Naim CD 3.5 CD player Page 3

But once again, I was intensely aware of the pace of the performance—especially in the sustained tension of the Adagio. This is far more difficult, in my opinion, than establishing a rocking rhythm. Keeping a slow movement moving while keeping the tension high is a talent given only to great players. Which the CD 3.5 most definitely is.

All young men greatly exaggerate the difference between one CD player and another
As I've opined several times in the last few months, the cream of the CD crop is converging—the similarities between the finest players currently available are greater than the differences. Nonetheless, in one-on-one comparisons, there are still differences, no matter how subtle.

I compared the Naim CD 3.5 to Meridian's 508.24 ($3495) and was startled at how similar the two sounded for the most part. On "CC Blues" on the Haden/Anderson disc, both players captured the drive of Haden's solo bass opening and the down'n'dirty quality of Anderson's piano blues, but the Meridian had more bass slam and a richer, slightly more mooshed-together timbre. The Naim seemed leaner in the bass and captured the separation between notes and tones to a greater degree. I found both appealing.

With Acoustic Mania, the differences were so subtle as to almost not even register, but here I felt the clarity of the Naim won out ever so slightly over the warmth of the Meridian. That was me—you may call it differently.

Listening to the Shostakovich, I preferred the Meridian's warmer, richer timbre, but I also felt the Naim had more coherence in its presentation of long phrases—an area where the Meridian is no slouch itself. Call it a draw.

No matter how much I natter about differences between these two players, the scale of the differences was minute. To some listeners, there would not ever be enough variation between them to care about; to others, even such small deviations might seem day and night. As always, try before you buy—but you can't go wrong with either.

If one be perfectly reasonable, the other can't be perfectly right
But what about the CD 3.5 with an external power supply powering the analog filters and output? I asked Vereker why it should make a difference at all.

"Filters have fairly extreme current requirements. The minute you take the load off the internal supplies and you power that separately, you make a worthwhile improvement. People assume that the next DAC technology will make a huge improvement, but that's not necessarily true—in some ways it's the least important part of a CD player. Things like the environment in which the analog stage is working can be more important than the DAC you're using."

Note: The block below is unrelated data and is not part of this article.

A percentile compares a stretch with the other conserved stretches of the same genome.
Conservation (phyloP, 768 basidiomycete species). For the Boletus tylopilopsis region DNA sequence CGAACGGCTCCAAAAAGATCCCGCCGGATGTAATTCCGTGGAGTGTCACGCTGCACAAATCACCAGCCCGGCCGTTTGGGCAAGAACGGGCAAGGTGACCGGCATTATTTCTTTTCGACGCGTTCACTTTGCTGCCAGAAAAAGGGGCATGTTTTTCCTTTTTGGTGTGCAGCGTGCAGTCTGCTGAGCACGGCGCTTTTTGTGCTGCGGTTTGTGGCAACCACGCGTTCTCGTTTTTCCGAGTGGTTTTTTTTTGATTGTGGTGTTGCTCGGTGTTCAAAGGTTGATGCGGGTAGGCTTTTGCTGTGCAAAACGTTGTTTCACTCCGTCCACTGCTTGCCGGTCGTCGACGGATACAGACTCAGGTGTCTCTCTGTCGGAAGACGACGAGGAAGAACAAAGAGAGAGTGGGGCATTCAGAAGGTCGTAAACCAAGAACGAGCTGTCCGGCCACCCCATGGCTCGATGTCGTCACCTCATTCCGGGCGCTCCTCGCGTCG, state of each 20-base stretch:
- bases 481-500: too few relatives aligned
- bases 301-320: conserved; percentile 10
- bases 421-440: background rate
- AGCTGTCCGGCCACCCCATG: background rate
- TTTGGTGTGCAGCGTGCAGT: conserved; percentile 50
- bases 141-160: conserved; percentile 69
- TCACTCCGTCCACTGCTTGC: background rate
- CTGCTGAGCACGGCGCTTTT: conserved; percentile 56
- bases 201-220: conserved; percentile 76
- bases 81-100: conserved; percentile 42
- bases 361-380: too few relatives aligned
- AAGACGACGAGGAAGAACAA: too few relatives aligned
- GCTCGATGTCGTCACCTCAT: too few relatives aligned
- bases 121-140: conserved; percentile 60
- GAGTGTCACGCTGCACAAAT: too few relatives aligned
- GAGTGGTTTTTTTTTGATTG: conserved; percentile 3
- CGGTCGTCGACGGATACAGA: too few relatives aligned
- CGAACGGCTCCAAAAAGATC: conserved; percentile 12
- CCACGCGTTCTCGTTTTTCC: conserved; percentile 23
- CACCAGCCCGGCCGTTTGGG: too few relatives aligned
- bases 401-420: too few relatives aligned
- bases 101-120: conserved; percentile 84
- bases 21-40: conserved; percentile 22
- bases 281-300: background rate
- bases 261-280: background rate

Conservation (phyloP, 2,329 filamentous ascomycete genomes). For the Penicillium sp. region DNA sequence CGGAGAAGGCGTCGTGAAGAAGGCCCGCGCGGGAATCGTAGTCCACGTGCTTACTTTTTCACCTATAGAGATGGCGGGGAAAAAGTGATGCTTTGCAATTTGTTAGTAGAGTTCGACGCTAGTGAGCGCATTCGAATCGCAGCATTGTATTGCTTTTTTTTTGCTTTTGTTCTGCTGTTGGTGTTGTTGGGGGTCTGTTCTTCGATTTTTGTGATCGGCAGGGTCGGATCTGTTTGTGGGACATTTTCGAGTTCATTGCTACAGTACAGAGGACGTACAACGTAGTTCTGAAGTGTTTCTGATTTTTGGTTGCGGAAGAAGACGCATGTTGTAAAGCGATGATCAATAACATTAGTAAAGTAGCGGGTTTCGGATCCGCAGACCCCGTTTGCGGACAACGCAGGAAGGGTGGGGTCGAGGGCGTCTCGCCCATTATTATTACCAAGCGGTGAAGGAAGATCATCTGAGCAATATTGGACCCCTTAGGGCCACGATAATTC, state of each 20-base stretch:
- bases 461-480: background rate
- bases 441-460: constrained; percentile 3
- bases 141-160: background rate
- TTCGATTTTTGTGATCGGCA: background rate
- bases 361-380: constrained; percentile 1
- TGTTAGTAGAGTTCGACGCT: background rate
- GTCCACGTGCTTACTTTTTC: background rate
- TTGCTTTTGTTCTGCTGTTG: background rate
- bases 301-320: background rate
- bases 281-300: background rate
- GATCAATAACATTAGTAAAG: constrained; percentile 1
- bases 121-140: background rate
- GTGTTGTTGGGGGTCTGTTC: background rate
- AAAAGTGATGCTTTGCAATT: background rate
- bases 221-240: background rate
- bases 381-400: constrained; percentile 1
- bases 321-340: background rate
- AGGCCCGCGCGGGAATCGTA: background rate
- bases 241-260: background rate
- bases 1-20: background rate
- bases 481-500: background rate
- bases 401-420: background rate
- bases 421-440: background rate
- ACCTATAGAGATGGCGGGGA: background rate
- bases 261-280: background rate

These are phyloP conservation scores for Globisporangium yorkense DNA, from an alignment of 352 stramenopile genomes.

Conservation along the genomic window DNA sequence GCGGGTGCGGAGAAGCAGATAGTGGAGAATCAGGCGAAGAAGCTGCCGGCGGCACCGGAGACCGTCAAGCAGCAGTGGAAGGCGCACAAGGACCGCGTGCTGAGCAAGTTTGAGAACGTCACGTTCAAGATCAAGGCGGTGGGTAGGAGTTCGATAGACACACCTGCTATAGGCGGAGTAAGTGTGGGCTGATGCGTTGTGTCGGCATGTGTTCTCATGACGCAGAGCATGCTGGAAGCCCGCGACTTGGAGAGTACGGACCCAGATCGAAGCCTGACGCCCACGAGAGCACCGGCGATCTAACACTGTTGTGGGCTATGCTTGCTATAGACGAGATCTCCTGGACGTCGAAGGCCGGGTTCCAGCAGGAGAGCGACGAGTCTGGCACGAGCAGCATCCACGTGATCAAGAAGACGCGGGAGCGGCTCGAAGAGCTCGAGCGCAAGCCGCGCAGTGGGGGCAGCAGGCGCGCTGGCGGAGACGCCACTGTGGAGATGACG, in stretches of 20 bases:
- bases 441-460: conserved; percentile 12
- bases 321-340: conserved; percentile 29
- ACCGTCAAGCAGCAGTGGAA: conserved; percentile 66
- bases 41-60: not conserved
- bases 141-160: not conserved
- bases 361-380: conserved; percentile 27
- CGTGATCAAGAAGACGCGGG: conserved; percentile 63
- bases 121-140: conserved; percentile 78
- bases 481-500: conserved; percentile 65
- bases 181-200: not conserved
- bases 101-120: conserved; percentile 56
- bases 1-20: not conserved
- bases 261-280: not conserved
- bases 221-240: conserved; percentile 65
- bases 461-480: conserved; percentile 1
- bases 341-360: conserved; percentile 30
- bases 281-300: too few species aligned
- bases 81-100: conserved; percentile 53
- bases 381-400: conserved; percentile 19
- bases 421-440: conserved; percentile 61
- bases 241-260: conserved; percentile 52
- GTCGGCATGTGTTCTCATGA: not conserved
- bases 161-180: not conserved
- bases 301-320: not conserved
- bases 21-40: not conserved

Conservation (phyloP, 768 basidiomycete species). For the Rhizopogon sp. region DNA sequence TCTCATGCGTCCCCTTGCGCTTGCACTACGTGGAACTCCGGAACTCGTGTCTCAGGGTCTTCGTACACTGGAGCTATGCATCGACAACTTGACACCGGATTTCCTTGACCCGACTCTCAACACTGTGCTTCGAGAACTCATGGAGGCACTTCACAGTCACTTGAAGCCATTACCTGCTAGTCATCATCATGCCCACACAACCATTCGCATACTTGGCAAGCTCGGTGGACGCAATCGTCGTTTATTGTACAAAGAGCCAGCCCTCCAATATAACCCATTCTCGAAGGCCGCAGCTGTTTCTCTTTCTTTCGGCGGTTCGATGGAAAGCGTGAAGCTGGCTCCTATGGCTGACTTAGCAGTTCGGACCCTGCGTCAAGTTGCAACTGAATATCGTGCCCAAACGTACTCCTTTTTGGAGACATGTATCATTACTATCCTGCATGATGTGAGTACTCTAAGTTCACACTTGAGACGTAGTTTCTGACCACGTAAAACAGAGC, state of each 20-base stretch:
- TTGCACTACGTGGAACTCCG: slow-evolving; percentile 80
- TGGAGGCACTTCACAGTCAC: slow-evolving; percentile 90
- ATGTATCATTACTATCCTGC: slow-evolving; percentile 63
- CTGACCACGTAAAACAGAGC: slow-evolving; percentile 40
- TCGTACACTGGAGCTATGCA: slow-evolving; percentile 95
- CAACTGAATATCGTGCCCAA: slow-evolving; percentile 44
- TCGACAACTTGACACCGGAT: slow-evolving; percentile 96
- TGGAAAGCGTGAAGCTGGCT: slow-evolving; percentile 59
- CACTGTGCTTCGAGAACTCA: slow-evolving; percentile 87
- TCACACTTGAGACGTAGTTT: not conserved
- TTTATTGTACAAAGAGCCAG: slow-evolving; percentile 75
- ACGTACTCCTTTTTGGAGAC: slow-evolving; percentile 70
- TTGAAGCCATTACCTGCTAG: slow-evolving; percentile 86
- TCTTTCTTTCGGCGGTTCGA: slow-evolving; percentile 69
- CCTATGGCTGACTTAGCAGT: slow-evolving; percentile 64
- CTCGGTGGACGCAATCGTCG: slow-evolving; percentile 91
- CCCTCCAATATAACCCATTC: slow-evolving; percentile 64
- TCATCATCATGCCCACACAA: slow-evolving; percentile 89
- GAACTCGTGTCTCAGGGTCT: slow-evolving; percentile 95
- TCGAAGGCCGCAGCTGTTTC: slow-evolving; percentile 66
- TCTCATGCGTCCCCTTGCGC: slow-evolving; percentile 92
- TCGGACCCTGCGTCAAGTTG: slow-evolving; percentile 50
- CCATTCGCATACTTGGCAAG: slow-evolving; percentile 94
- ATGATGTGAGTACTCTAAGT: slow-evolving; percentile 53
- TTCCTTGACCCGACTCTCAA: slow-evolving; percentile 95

So I listened for myself, using a Naim FlatCap ($700).

Wow! The differences weren't subtle—but neither were they simple to put a finger on. The sound was richer and warmer, without losing any of the snap or detail I found so beguiling in the single-box player. How much richer? Well, the CD 3.5 sounded far more similar to the Meridian with the power upgrade. But even more, the music was communicated more effortlessly.

I know, I know—that seems so uncommunicative itself. What could I possibly mean by it? I know what I heard, but it's difficult to describe: There was greater warmth and an increase in tonal richness, certainly, but these changes were subtle. The bottom line is, as much as I enjoyed listening to music through the straight 3.5, I seemed to get further into the music with the FlatCap powering the player's analog section. You won't find it on any chart or graph, but the change was by no means insignificant. In my opinion, the FlatCapped CD 3.5 sounded far better than the stock unit.

Can you get even further improvements by upgrading to a HiCap ($1550) or a SuperCap ($4450)? I can't wait to find out, but those power supplies are a lot more expensive than the FlatCap, so they'd better represent a helluva improvement to match the value represented by the FlatCap upgrade—at $2850, a FlatCapped 3.5 offers top-rank performance at an attractive price, but the equation might be quite different at $3500 or $6450.

Or perhaps not. I'll be trying both options soon, and will report back to you.

Vive la différence
The Naim CD 3.5 is a great player—one with no real weaknesses and some very attractive strengths. One of the latter is that it costs only $2150—not cheap, of course, but none too shabby for sound approaching the state of the art. And for $700, a purchaser can upgrade its performance in ways that, while hard to explain, make a great player even greater. That may be as much future-proofing as an 18-bit player can offer in our current digital environment.

So when are CD players not the same? When they're different.

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